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Managing the middle

Posted Dec 15, 2011

As Marshawn Lynch continues to run his way into the Seahawks' record book, Michael Robinson continues to take on much-larger middle linebackers as the lead blocker for the club's 'Beast Mode' back.


Patrick Willis. Ray Lewis. London Fletcher. Now, Brian Urlacher and Willis again in a seven-day span.

This is the lineup of formidable middle linebackers who Michael Robinson has been butting his head against, and will continue to take on, as the Seahawks make their run at achieving a winning record in Sunday’s game against Urlacher and the Bears in Chicago and their Christmas Eve home finale next Saturday against Willis and the San Francisco 49ers.

What did a former college quarterback – and a very productive one, at that – do to deserve all of this?

“I’ve never had to do this type of stuff before, playing quarterback and running back,” Robinson said. “The biggest change is the hitting every day. Knowing who to block wasn’t hard. It was just the fact of the repetitions of actually doing it.

“The more reps you get, the better you get at it.”

The Seahawks have shoved their running game in a higher gear, rushing for 100-plus yards in six consecutive games for the first time since 2002-03 after averaging 77.7 and topping 100 twice in the first seven games.

No one has benefitted more from Robinson’s efforts, or is a bigger fan of them, than Marshawn Lynch. The Seahawks’ Skittle-back has a league-high 701 rushing yards in the past six games and already has a career-high 10 touchdowns. He needs 31 yards against the Bears to become the Seahawks’ first 1,000-yard rusher since Shaun Alexander in 2005.

“I can’t tell you how proud I am of him,” Lynch said of Robinson, “and how thankful I am for what he does.”

Sunday, Robinson will doing his thing against Urlacher, who has a way of doing his thing regardless of what offenses come up with to try and contain him.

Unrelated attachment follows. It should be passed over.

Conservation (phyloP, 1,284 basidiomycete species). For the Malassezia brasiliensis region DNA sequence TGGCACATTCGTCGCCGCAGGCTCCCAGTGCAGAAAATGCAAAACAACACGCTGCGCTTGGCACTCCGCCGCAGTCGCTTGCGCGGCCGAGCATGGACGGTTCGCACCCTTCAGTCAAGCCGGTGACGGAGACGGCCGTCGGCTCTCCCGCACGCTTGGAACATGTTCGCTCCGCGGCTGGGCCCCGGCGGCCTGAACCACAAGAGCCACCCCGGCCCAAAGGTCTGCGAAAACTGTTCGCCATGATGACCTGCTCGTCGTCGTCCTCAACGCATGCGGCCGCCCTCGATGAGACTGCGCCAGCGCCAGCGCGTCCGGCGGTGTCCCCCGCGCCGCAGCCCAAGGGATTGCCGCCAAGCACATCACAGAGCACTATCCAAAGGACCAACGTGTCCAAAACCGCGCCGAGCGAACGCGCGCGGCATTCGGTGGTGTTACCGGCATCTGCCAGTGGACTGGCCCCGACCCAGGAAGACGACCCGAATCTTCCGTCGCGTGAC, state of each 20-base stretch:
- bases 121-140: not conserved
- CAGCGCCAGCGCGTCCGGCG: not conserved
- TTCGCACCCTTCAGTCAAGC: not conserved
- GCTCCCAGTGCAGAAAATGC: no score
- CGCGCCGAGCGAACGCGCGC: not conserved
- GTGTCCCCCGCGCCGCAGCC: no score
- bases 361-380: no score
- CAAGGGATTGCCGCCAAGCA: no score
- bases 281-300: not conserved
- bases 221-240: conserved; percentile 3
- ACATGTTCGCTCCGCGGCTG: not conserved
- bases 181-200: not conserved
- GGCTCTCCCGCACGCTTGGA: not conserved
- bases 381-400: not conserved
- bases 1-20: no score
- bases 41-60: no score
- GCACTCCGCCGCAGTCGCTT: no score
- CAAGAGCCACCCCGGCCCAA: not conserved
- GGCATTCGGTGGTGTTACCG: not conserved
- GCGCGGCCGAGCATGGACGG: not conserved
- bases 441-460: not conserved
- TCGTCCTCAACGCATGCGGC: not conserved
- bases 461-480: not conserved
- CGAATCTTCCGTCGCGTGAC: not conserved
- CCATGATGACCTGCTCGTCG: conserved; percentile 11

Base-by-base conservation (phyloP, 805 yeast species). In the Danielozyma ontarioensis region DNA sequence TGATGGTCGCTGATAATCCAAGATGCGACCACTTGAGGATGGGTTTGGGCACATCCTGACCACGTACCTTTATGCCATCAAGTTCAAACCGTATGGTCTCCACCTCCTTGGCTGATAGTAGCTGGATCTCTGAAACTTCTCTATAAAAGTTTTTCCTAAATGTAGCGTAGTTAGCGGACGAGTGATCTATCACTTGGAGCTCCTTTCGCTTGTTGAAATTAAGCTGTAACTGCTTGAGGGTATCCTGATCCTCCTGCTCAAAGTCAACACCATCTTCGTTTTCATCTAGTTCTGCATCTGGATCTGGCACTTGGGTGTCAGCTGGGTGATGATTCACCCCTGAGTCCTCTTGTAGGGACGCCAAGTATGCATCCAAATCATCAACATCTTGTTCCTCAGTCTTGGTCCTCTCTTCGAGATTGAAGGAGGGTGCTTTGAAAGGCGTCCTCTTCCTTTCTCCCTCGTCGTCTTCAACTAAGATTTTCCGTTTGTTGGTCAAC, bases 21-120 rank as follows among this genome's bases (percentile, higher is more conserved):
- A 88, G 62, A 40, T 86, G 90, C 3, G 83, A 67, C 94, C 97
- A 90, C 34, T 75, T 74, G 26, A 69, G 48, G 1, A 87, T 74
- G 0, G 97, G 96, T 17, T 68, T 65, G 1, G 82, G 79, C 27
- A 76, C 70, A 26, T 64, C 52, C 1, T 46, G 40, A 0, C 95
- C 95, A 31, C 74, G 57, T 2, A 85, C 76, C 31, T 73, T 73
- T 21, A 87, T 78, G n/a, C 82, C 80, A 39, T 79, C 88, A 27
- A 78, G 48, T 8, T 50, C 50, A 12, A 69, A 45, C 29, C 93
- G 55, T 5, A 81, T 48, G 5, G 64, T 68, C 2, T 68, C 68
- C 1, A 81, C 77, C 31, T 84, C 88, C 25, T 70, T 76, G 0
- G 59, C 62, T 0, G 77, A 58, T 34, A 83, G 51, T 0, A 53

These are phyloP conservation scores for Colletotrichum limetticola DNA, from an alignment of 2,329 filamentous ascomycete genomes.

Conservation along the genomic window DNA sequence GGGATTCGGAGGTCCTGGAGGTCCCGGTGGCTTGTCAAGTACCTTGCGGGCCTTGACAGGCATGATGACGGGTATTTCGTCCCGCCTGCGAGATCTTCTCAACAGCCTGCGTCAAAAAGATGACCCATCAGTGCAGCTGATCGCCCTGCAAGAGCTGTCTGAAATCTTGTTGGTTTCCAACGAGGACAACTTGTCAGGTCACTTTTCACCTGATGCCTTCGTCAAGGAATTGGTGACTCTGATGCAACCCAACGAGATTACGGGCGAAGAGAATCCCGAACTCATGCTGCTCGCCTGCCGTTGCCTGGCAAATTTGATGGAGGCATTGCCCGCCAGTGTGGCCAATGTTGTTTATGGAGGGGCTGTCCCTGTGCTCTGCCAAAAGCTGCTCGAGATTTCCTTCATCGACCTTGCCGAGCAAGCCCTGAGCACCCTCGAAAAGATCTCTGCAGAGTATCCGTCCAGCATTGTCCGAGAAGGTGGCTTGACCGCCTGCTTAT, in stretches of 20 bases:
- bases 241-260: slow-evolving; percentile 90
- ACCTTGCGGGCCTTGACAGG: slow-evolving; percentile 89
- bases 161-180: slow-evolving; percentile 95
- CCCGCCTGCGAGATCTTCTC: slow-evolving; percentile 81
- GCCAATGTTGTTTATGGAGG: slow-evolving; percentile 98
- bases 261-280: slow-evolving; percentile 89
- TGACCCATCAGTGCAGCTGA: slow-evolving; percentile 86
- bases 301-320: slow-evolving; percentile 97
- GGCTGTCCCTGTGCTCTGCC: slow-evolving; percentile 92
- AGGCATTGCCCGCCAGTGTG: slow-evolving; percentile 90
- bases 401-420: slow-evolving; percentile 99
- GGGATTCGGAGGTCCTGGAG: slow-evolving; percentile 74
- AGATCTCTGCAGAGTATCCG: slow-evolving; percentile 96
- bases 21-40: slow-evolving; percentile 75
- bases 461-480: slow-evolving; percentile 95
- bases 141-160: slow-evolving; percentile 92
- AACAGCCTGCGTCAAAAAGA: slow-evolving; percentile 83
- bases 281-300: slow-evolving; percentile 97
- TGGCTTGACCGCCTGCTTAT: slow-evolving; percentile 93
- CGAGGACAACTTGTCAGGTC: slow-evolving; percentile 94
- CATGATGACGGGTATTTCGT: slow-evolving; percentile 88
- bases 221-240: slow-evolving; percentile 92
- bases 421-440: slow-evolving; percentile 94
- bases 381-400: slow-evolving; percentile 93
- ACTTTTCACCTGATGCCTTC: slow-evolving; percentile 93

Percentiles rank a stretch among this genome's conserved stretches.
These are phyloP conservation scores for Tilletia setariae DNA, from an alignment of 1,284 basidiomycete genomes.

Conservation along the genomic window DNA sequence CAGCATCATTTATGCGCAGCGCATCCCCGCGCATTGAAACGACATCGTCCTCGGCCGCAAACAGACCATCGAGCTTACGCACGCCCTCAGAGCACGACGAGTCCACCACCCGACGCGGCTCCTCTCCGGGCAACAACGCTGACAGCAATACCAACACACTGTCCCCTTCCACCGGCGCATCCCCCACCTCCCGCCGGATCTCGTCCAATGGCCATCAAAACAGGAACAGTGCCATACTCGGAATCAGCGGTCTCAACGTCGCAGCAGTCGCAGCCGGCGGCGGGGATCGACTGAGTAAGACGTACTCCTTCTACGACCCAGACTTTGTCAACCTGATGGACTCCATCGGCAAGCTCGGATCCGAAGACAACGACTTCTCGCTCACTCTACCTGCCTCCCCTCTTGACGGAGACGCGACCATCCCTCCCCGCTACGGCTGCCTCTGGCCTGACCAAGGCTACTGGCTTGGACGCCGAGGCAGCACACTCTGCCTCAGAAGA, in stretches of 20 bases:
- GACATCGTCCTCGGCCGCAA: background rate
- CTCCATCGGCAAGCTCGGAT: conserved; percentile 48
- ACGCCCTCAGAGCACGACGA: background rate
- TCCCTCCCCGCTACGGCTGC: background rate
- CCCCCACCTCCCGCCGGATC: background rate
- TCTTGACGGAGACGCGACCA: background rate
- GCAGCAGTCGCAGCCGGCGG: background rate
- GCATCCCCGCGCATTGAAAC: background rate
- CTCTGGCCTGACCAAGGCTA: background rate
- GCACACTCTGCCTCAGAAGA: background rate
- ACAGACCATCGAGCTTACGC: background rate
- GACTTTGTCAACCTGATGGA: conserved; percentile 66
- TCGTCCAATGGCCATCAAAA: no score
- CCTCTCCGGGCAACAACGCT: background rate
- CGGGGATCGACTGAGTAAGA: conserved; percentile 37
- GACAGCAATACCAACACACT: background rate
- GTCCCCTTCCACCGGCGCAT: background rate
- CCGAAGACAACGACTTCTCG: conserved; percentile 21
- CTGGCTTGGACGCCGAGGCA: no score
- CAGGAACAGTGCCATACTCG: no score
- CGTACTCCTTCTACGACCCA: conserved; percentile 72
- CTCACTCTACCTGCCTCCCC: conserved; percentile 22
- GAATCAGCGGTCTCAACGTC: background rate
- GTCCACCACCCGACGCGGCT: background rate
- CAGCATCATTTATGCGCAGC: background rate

“He’s a very, very difficult guy to block,” Robinson said, with Urlacher’s 1,556 career tackles as proof. “He’s very, very smart. He knows where the ball carrier wants to go and he’s all about the ball. He doesn’t like dealing with lead blockers, and the guys in front of him make it difficult for you to get on him, too.

“So I’ve definitely got to put my thinking hat on this week and try to be where he is.”

But blocking for Lynch also involves dealing with his “Beast Mode” style, which is all pumping feet, churning legs and a demented will to gain yards even when they’re not there. Robinson likens it to “a dog chasing you.”

A large, and possibly rabid dog.

“Being in front of the guy, you’d better get going because if not you’ll be one of the guys falling off him,” Robinson said. “I love it. I love the fact that defenses have to prepare all week to try to stop us, stop him. Even when you have him wrapped up, you’ve got to actually tackle him. … The power he has on one leg is just something like I’ve never seen before.

“His demeanor, his physicality, brings an extra edge to this team.”

Because Robinson played QB at Penn State, where he was Big Ten Offensive Player of the Year as a senior in 2005, he has made himself into fullback since joining the 49ers as a fourth-round draft choice in 2006. The transformation has been ramped up since he joined the Seahawks last season, and heightened even more since assistant head coach/offensive line coach Tom Cable arrived this season. And, no, it’s not as easy as it sounds. Or Robinson is making it look.

Justin Griffith knows, because he always was a fullback – at Mississippi State and for eight seasons in the NFL with the Atlanta Falcons (2003-06), Oakland Raiders (2007-08), Seahawks (2009) and Houston Texans (2010).

Griffith is now a coaching intern with the Seahawks, and Robinson credits him along with running backs coach Sherman Smith with continuing to help him in his development.

“Mike-Rob is what they would call a ’tweener; you’re big enough to be a fullback but small enough to be a tailback,” Griffith said. “You’re an effective blocker, but not a bruising blocker, so you have to rely on your technique and how you do things.

“Mike has done a good job of correcting and improving his technique. He’s been a football player, and he’s an athlete. If you’re an athlete, you can teach yourself how to do anything. And now that he’s teaching himself how to play the position he’s becoming a lot better.”

Even though those lessons for a 6-foot-1, 223-pounder like Robinson come with some hard knocks – like the 6-4, 258-pound Urlacher; the 6-1, 240-pound Willis; 6-1, 250-pound Lewis, who plays for the Ravens; and the 5-10, 245-pound Fletcher, who plays for the Redskins. They have 25 Pro Bowl selections between them, not to mention more than 5,000 career tackles.

“It’s a thankless task,” said Griffith, who had his share of run-ins with these four, as well. “It’s one of those things were fullbacks all across the league you wake up every day and you have to enjoy playing this position.

“You don’t get any fame or glory from it. It’s just that you know those fullbacks are the most reliable guys on the field.”

Game Rewind: Seattle Seahawks